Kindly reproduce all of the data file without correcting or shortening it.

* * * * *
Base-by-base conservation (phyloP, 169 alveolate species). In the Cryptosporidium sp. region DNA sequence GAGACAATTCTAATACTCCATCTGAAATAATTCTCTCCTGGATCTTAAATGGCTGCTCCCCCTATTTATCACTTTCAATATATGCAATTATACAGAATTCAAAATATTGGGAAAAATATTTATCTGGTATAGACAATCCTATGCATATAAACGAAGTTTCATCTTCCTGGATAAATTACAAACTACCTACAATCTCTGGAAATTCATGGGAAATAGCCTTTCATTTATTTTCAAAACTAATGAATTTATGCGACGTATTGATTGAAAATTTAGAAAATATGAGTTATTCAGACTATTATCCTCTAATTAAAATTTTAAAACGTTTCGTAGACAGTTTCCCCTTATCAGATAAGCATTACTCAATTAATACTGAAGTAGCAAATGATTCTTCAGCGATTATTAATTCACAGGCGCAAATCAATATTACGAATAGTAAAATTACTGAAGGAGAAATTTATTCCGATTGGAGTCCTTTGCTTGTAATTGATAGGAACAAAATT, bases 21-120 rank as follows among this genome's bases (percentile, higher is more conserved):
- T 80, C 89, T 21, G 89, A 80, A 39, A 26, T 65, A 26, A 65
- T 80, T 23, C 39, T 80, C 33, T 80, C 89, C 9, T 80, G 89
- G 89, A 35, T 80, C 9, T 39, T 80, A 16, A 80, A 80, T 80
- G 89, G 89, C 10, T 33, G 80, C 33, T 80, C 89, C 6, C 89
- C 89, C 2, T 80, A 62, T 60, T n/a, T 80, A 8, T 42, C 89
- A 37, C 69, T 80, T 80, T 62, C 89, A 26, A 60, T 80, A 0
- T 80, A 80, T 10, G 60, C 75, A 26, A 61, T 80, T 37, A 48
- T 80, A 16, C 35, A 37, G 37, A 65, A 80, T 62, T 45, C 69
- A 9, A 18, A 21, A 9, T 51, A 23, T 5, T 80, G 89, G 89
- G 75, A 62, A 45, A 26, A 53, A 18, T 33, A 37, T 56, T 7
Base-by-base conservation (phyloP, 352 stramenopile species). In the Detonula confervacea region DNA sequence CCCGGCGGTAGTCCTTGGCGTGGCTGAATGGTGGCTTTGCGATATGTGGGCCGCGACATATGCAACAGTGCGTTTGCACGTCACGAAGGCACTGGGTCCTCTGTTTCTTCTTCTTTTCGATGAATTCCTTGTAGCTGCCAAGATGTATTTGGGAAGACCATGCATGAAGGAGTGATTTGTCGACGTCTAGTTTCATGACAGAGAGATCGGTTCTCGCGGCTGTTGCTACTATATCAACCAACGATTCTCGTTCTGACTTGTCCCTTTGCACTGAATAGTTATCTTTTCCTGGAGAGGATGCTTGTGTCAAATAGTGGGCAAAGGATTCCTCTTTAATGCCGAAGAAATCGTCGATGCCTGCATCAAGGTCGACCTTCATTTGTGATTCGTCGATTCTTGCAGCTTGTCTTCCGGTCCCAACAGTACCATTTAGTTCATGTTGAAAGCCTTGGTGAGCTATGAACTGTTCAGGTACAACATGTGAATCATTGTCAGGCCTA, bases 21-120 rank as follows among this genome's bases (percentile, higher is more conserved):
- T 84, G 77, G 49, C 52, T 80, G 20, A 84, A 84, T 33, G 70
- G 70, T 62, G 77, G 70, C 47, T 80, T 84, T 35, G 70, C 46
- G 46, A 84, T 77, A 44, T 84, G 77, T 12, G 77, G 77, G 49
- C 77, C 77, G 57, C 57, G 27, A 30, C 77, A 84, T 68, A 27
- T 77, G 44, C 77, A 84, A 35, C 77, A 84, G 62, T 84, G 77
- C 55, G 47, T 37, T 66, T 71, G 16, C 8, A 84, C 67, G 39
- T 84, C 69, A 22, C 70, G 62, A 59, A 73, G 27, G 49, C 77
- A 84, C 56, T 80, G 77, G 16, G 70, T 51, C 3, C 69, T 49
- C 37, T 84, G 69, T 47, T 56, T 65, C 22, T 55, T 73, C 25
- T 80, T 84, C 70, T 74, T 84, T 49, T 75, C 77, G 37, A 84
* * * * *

Base-by-base conservation (phyloP, 169 alveolate species). In the Cryptosporidium sp. region DNA sequence GAGACAATTCTAATACTCCATCTGAAATAATTCTCTCCTGGATCTTAAATGGCTGCTCCCCCTATTTATCACTTTCAATATATGCAATTATACAGAATTCAAAATATTGGGAAAAATATTTATCTGGTATAGACAATCCTATGCATATAAACGAAGTTTCATCTTCCTGGATAAATTACAAACTACCTACAATCTCTGGAAATTCATGGGAAATAGCCTTTCATTTATTTTCAAAACTAATGAATTTATGCGACGTATTGATTGAAAATTTAGAAAATATGAGTTATTCAGACTATTATCCTCTAATTAAAATTTTAAAACGTTTCGTAGACAGTTTCCCCTTATCAGATAAGCATTACTCAATTAATACTGAAGTAGCAAATGATTCTTCAGCGATTATTAATTCACAGGCGCAAATCAATATTACGAATAGTAAAATTACTGAAGGAGAAATTTATTCCGATTGGAGTCCTTTGCTTGTAATTGATAGGAACAAAATT, bases 21-120 rank as follows among this genome's bases (percentile, higher is more conserved):
- T 80, C 89, T 21, G 89, A 80, A 39, A 26, T 65, A 26, A 65
- T 80, T 23, C 39, T 80, C 33, T 80, C 89, C 9, T 80, G 89
- G 89, A 35, T 80, C 9, T 39, T 80, A 16, A 80, A 80, T 80
- G 89, G 89, C 10, T 33, G 80, C 33, T 80, C 89, C 6, C 89
- C 89, C 2, T 80, A 62, T 60, T n/a, T 80, A 8, T 42, C 89
- A 37, C 69, T 80, T 80, T 62, C 89, A 26, A 60, T 80, A 0
- T 80, A 80, T 10, G 60, C 75, A 26, A 61, T 80, T 37, A 48
- T 80, A 16, C 35, A 37, G 37, A 65, A 80, T 62, T 45, C 69
- A 9, A 18, A 21, A 9, T 51, A 23, T 5, T 80, G 89, G 89
- G 75, A 62, A 45, A 26, A 53, A 18, T 33, A 37, T 56, T 7
Base-by-base conservation (phyloP, 352 stramenopile species). In the Detonula confervacea region DNA sequence CCCGGCGGTAGTCCTTGGCGTGGCTGAATGGTGGCTTTGCGATATGTGGGCCGCGACATATGCAACAGTGCGTTTGCACGTCACGAAGGCACTGGGTCCTCTGTTTCTTCTTCTTTTCGATGAATTCCTTGTAGCTGCCAAGATGTATTTGGGAAGACCATGCATGAAGGAGTGATTTGTCGACGTCTAGTTTCATGACAGAGAGATCGGTTCTCGCGGCTGTTGCTACTATATCAACCAACGATTCTCGTTCTGACTTGTCCCTTTGCACTGAATAGTTATCTTTTCCTGGAGAGGATGCTTGTGTCAAATAGTGGGCAAAGGATTCCTCTTTAATGCCGAAGAAATCGTCGATGCCTGCATCAAGGTCGACCTTCATTTGTGATTCGTCGATTCTTGCAGCTTGTCTTCCGGTCCCAACAGTACCATTTAGTTCATGTTGAAAGCCTTGGTGAGCTATGAACTGTTCAGGTACAACATGTGAATCATTGTCAGGCCTA, bases 21-120 rank as follows among this genome's bases (percentile, higher is more conserved):
- T 84, G 77, G 49, C 52, T 80, G 20, A 84, A 84, T 33, G 70
- G 70, T 62, G 77, G 70, C 47, T 80, T 84, T 35, G 70, C 46
- G 46, A 84, T 77, A 44, T 84, G 77, T 12, G 77, G 77, G 49
- C 77, C 77, G 57, C 57, G 27, A 30, C 77, A 84, T 68, A 27
- T 77, G 44, C 77, A 84, A 35, C 77, A 84, G 62, T 84, G 77
- C 55, G 47, T 37, T 66, T 71, G 16, C 8, A 84, C 67, G 39
- T 84, C 69, A 22, C 70, G 62, A 59, A 73, G 27, G 49, C 77
- A 84, C 56, T 80, G 77, G 16, G 70, T 51, C 3, C 69, T 49
- C 37, T 84, G 69, T 47, T 56, T 65, C 22, T 55, T 73, C 25
- T 80, T 84, C 70, T 74, T 84, T 49, T 75, C 77, G 37, A 84